I concur with Albert on this. I was watching a television program called "Hell’s Kitchen" and one young lady who was a participant on the program said she "didn’t get where I was by being nice". That bothered me, to be honest. What it suggested to me as that people can best get ahead these days by being jerks, by being callous, by viciously competing against others. Being "nice" and "kind" and "gentle" towards others is scoffed at as being wimpy and weak. To be considered a "man" these days, a man must display a cold and callous behavior towards others, especially women. Men are praised as "men" if they are not only cold and callous towards women but also if they "score" with them, that is, they succeed in getting a woman to have sex with them.


I find this mentality cruel, cold, and disgusting. I am curious if Michael Albert is willing to read the article above and give me his take on it. Would he apply his criticism of the competition mentality of market capitalism, exemplified by the "nice-guys-finish-last" remark to the world of dating? I am curious as to what Albert thinks of women who aren’t attracted to guys who are kind because they’re "boring" and "predictable" or that they’re considered too "weak" and "wimpy". When I think of this, I am wondering if this article would have "market competition" written all over it. Guys who are "nice" have to stop it because they are not valued and cannot compete with the cocky and arrogant guys- it’s all about bargaining power and competition. Would Albert agree with this?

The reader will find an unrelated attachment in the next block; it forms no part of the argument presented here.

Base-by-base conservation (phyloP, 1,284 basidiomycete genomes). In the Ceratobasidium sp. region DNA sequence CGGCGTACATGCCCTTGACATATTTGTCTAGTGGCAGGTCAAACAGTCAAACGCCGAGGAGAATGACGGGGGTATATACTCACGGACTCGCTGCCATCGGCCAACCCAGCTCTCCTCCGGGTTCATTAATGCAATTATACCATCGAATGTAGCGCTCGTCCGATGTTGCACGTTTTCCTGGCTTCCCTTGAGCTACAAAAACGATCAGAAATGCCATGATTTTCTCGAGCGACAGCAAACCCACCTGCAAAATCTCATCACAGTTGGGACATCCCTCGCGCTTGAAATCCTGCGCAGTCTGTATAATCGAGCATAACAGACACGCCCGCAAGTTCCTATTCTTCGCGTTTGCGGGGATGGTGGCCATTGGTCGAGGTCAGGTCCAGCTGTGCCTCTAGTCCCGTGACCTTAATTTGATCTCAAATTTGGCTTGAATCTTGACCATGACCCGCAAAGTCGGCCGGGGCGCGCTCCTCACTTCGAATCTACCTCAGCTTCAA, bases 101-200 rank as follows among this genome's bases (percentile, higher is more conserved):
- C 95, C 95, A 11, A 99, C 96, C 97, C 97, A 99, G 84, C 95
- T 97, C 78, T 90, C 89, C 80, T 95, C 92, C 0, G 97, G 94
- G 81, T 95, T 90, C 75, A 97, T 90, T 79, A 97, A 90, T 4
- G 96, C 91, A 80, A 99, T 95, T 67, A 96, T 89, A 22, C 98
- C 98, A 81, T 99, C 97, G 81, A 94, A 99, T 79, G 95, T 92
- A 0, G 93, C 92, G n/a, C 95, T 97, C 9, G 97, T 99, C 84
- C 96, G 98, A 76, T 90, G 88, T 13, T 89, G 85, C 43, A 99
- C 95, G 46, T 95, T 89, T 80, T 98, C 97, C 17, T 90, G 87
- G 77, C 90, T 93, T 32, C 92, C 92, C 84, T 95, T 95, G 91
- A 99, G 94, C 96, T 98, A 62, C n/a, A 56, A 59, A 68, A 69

Personally, I am wondering about the relationship that Albert has with his partner Lydia Sargent? I am wondering what Sargent would say about this? I am wondering what makes their relationship work. Albert doesn’t strike me as the cocky asshole kind of guy and he obviously disdains, as I do, the "nice-guys-finish-last" mentality of market competition. Another question I have is this: what will the relationship between the genders be like in "Participatory society"? What will romance be like in this kind of society? Will men have to compete for the affection of women? Probably not but I don’t know. I am thinking that the thing to do is to read Real Utopia or Liberating Theory to find out.


I have a confession to make here: I have always been a kind person. I love being a kind person. I have also been labeled a "wimp" and a "sissy" my whole life. There was one time where I came to conclude that I simply wasn’t a "pursuer" when it came to women. I felt some relief but I also felt shame. It’s like I wasn’t even really much of a man because I wasn’t the cocky type for whom women swooned for. The thing is that I was being honest with myself. I don’t like being judged as a "wimp" and a "sissy". I do condemn what I take to be acts of cowardice, especially when a person doesn’t stand up for one’s values and I probably guilty of that to some extent which I regret. But why is being kind vilified as being wimpy and why is callousness exalted and glorified as being strong?


I don’t like it when people are condemned as being "wimps" and "sissies". I don’t like it that the "warrior" mentality is glorified and valued. I never felt it was fair to be judged like this. I never liked fighting, trying to prove my worth in a world of competition. I like the idea of caring and nursing those who are considered the "weak" among us, so they feel loved and valued. Personally, I don’t like the idea of having to compete with other men for a woman’s affection. I am not sure what to do about the "clinginess" or "desperation" problem. I honestly cannot stand a woman who plays "hard-to-get" or a woman who wants me to compete for her affection. I am only attracted to a woman who likes me because she thinks I am sweet and adores me for it.